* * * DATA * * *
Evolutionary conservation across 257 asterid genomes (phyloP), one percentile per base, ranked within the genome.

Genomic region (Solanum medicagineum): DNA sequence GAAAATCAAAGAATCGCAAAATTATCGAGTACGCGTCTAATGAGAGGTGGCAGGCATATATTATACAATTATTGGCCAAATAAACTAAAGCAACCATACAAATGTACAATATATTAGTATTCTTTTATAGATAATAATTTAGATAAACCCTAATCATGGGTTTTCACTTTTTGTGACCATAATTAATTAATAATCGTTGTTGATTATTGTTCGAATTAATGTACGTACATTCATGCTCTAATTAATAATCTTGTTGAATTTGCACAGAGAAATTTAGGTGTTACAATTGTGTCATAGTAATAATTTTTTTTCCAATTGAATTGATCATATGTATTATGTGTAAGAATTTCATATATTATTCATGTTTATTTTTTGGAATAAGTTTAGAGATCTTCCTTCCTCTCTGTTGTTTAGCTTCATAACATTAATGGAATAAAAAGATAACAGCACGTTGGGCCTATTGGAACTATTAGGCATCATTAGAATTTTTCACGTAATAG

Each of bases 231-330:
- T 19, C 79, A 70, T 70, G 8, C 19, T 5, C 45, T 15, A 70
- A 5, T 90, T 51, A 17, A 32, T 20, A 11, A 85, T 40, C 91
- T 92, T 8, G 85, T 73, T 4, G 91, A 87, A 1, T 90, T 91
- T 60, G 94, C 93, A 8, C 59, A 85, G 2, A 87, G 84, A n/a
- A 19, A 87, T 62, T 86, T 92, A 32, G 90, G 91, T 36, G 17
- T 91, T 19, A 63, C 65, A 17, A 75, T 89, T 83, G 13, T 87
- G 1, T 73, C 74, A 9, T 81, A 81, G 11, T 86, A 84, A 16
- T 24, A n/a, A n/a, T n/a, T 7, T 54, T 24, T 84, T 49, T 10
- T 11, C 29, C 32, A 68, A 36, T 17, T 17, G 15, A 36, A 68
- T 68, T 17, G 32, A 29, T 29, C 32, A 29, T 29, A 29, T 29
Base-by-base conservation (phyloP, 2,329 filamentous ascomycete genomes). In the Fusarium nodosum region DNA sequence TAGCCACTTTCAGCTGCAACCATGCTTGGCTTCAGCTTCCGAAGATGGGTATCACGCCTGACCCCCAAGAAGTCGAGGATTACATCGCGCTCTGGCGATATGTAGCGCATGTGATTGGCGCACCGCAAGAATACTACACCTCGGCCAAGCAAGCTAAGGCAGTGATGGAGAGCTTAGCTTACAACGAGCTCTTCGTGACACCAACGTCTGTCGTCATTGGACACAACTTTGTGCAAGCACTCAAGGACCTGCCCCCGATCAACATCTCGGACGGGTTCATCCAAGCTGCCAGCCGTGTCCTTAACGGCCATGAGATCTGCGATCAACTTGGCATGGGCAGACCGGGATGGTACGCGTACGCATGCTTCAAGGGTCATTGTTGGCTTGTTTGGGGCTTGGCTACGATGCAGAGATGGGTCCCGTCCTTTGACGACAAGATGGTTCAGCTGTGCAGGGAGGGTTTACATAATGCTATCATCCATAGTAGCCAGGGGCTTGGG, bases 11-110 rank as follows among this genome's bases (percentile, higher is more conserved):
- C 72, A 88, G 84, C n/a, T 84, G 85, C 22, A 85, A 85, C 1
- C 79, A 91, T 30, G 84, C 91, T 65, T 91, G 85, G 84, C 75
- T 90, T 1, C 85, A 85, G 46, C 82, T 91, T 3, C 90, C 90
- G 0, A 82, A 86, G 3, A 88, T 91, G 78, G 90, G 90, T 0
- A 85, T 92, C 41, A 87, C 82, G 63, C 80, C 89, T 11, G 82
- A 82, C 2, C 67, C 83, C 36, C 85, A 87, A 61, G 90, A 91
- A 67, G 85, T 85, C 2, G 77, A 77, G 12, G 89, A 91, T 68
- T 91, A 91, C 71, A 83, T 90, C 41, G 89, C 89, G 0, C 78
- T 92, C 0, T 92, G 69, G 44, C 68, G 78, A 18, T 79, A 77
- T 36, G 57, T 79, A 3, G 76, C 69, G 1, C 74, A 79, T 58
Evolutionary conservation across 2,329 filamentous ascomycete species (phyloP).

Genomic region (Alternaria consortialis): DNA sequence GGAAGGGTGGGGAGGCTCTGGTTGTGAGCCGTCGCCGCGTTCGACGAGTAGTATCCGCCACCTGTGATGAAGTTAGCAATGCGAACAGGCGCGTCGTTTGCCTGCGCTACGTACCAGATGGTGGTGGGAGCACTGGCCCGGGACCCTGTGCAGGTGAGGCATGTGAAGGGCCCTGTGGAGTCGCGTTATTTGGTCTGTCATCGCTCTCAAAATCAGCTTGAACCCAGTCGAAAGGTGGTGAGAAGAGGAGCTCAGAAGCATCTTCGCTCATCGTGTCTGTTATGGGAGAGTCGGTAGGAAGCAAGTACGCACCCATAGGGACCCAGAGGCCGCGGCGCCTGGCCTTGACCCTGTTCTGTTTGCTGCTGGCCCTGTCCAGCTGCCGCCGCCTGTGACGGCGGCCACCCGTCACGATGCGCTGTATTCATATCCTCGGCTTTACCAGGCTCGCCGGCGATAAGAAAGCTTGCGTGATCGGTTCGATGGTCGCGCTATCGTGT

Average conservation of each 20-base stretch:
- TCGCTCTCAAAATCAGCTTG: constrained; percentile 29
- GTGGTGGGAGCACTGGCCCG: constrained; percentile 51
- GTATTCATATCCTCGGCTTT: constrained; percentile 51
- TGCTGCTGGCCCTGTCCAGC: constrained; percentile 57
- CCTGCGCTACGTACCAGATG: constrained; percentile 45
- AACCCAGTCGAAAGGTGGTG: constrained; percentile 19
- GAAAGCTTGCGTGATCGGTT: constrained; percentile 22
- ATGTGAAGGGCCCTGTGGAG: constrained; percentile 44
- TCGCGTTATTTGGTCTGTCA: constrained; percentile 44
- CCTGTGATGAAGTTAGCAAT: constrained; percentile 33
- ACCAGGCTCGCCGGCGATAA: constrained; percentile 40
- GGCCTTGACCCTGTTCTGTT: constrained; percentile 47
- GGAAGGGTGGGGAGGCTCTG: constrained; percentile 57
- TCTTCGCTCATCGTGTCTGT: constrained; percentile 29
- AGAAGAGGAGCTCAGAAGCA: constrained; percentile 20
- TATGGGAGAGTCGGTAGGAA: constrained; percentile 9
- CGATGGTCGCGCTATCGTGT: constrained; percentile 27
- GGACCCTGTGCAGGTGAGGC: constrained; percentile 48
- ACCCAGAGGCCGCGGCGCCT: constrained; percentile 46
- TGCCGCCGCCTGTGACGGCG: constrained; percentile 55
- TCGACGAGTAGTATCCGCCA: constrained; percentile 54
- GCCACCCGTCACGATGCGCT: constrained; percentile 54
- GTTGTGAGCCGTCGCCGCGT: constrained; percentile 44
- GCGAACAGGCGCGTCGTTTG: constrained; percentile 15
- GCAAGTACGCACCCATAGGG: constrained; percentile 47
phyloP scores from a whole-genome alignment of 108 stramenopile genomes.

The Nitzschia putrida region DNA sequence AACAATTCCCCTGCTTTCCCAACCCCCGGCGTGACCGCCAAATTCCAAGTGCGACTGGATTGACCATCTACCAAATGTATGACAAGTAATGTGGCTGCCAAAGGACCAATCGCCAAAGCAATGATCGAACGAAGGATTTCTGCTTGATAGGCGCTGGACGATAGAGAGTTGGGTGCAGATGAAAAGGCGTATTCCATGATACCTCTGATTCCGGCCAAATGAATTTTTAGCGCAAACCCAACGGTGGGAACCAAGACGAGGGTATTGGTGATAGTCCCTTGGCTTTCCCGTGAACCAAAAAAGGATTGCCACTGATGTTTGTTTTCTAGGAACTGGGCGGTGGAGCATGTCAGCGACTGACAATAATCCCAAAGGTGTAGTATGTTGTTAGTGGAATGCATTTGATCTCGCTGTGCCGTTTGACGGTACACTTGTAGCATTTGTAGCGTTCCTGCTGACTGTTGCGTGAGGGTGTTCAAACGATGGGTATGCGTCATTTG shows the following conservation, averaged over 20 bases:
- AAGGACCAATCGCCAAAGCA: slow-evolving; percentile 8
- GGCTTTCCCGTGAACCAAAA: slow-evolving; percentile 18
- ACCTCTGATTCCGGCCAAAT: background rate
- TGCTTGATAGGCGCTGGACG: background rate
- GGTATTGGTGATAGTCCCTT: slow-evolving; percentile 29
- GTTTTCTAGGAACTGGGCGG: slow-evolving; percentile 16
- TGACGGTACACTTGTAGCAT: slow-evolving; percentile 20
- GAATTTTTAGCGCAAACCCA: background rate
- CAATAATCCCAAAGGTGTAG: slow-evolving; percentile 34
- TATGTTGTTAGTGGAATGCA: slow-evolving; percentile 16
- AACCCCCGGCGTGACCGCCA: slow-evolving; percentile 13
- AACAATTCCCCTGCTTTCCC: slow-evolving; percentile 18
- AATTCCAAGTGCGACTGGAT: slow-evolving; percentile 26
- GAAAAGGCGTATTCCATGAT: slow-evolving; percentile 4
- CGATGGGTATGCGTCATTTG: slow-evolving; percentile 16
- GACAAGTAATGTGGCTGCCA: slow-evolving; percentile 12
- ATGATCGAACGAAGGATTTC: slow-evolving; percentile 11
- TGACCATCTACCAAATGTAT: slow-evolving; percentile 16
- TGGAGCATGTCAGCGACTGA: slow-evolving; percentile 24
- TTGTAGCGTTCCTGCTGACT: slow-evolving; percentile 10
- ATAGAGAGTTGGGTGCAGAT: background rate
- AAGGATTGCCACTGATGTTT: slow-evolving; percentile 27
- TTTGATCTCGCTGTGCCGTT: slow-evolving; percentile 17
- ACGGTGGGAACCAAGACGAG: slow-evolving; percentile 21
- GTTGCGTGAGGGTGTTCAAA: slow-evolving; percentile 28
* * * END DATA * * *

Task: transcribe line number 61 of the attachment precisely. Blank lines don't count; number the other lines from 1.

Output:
- TGACGGTACACTTGTAGCAT: slow-evolving; percentile 20